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How to Approach a Content Manager SharePoint Integration

Jun 19, 2020 | Micro Focus, Office 365, Records Management

Content Manager or TRIM as it was previously known, is still by the far the dominant records management system in Australia, with approximately 80% of the market using it. However, the leading problem which plagues many organisations using Content Manager is a lack of end-user engagement.

It doesn’t matter how advanced or well configured your records management system is, if you do not have end-user engagement you are not going to be capturing important information, which will make you uncompliant.

Why do organisations using Content Manager often suffer from poor engagement? Simply put, end-users do not want to use traditional records management systems. They find them complex and difficult to use. As a result, despite efforts by organisations to invest in change management, end-users will find workarounds from having to work with a system like Content Manager, which often involves storing documents locally in network drives.

Moreover, IT departments are increasingly rolling out SharePoint to provide end-users with an easy-to-use content management system which they can collaborate on. This has been accelerated by recent COVID-19 lockdowns, which has forced organisations to quickly rollout new technologies such as Microsoft Teams to facilitate the need for remote working. For these organisations’ records management is usually an after-thought, which will create significant compliance problems with information not being properly captured.

So, what is the solution? There are many third-party plugins selling integrations between SharePoint and Content Manager, however these are redundant as Content Manager comes with an out-of-the-box integration with SharePoint, which when configured correctly can allow your content to be compliantly managed without your end-users having to interact with Content Manager at all. In fact, although many people aren’t aware of this integration it has existed since TRIM version 7. The early models were plagued with bugs, however from our experience the integrations with Content Manager versions 9.3 and 9.4 have worked effectively.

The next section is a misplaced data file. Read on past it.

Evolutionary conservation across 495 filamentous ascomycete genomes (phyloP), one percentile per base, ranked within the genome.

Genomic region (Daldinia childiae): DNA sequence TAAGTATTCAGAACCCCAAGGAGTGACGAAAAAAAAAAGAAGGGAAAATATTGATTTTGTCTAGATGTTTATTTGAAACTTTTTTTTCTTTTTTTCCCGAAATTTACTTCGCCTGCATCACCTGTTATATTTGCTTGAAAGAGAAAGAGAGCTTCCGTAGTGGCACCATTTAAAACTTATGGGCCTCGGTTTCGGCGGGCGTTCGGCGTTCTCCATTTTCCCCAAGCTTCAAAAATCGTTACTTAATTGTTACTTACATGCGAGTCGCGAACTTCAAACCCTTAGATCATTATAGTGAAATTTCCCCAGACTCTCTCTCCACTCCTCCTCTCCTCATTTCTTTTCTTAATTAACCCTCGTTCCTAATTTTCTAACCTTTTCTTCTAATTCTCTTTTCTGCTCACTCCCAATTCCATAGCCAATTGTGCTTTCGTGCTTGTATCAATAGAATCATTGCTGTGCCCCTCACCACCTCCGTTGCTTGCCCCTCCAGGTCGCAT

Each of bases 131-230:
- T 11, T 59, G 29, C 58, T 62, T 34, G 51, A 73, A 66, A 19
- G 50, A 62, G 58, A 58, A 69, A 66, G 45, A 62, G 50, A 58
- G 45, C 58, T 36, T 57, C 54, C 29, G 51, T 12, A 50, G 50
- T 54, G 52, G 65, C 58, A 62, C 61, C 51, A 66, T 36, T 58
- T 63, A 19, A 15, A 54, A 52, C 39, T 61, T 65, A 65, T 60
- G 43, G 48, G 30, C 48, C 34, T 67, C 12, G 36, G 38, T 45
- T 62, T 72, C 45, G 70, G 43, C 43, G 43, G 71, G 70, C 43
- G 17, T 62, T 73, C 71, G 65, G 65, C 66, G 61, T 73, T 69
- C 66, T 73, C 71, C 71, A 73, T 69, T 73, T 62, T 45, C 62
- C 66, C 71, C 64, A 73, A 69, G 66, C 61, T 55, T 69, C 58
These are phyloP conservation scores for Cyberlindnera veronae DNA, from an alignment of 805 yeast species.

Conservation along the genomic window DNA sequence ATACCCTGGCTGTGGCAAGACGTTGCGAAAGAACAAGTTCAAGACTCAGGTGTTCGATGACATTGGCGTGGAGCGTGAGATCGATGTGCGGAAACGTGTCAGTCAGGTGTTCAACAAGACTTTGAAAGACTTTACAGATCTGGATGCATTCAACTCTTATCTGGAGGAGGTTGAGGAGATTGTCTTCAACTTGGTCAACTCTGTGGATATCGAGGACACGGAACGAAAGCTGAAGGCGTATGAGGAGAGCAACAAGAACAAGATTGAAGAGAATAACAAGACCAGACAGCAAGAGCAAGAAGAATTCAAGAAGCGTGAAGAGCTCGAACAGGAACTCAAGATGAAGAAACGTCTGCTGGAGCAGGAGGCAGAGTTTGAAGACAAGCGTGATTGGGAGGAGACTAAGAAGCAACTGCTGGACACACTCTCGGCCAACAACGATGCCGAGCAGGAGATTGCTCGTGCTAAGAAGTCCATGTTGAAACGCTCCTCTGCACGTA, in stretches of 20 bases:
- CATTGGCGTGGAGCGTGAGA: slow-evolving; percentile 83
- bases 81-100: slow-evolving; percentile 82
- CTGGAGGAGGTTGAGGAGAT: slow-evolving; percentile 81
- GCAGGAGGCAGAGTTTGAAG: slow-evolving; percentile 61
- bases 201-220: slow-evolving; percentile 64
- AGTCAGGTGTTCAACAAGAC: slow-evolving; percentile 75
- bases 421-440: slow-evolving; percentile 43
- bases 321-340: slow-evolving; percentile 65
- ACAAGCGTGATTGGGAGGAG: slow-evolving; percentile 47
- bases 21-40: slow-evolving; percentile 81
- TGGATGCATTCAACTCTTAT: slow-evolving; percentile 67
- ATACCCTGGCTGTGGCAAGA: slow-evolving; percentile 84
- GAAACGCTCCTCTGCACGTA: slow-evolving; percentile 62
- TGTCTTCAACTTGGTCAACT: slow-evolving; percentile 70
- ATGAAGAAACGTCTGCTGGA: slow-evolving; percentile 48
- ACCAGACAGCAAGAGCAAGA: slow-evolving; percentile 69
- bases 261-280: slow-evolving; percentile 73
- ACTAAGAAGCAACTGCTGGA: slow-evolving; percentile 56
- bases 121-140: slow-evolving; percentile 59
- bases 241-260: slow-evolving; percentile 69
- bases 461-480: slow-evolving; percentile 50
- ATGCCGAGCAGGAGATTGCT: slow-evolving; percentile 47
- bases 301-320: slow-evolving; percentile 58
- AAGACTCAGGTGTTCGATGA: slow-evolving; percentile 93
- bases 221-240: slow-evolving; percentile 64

Considerations when integrating Content Manager with SharePoint

The first thing to consider when looking to integrate these two systems is that they are inherently very different. Content Manager is a rigid system, whereas SharePoint is a flexible, evergreen environment that is constantly evolving. For this reason, it can often feel like mixing oil and water when you first approach this integration.

The first thing you will need to start with is your SharePoint architecture and it imperative that you involve your records team in this process from the get-go. IT persons tend to have a good understanding of SharePoint sites; however, consideration also needs to be given to content types, document libraries, what metadata is required and what information should be captured and where it should be stored.

You will also need to ensure you have effective information governance in place. Additionally, we recommend that your records staff monitor the Microsoft message center to understand what updates and changes are being made to SharePoint and Microsoft 365. As I stated earlier, Content Manager may be a rigid environment that for the most part stays the same, but SharePoint and Microsoft 365 are evergreen environments that are constantly rolling out new updates (often without telling you beforehand). You will need to monitor these updates and determine how your organisation may need to shift in response to them.

Changing regulatory requirements and search functionality